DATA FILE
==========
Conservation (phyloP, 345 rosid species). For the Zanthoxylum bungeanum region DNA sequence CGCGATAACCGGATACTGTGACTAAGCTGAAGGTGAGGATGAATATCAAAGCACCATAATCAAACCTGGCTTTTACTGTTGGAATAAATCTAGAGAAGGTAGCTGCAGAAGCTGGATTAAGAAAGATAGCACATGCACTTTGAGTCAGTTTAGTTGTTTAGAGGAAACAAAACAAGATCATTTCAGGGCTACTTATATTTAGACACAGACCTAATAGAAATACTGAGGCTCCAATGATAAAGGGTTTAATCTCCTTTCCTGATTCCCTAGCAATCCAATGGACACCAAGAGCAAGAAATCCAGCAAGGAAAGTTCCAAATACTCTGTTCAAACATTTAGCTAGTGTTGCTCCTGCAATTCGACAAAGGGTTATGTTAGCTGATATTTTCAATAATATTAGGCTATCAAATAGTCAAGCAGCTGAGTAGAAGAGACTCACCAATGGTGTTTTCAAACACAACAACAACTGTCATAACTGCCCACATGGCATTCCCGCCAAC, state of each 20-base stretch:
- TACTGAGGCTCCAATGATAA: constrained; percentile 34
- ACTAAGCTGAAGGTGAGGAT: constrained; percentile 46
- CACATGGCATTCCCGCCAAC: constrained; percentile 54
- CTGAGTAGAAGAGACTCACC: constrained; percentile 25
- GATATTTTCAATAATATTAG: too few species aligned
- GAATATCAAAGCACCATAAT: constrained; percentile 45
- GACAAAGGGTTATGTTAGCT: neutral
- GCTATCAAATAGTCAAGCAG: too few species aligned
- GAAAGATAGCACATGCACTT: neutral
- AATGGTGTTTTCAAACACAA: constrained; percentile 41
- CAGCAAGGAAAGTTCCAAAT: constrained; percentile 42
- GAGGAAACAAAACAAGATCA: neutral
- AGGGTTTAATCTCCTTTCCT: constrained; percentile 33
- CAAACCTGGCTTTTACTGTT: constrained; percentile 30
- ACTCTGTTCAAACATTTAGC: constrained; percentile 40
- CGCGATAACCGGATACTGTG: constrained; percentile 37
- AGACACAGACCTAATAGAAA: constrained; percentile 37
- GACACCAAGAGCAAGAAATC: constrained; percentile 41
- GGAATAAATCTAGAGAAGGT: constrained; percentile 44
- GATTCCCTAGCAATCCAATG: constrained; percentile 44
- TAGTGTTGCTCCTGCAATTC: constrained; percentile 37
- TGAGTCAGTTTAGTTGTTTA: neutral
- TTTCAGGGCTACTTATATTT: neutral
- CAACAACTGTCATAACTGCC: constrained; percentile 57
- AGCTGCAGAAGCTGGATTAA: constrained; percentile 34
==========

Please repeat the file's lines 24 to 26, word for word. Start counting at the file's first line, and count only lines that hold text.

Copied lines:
- TTTCAGGGCTACTTATATTT: neutral
- CAACAACTGTCATAACTGCC: constrained; percentile 57
- AGCTGCAGAAGCTGGATTAA: constrained; percentile 34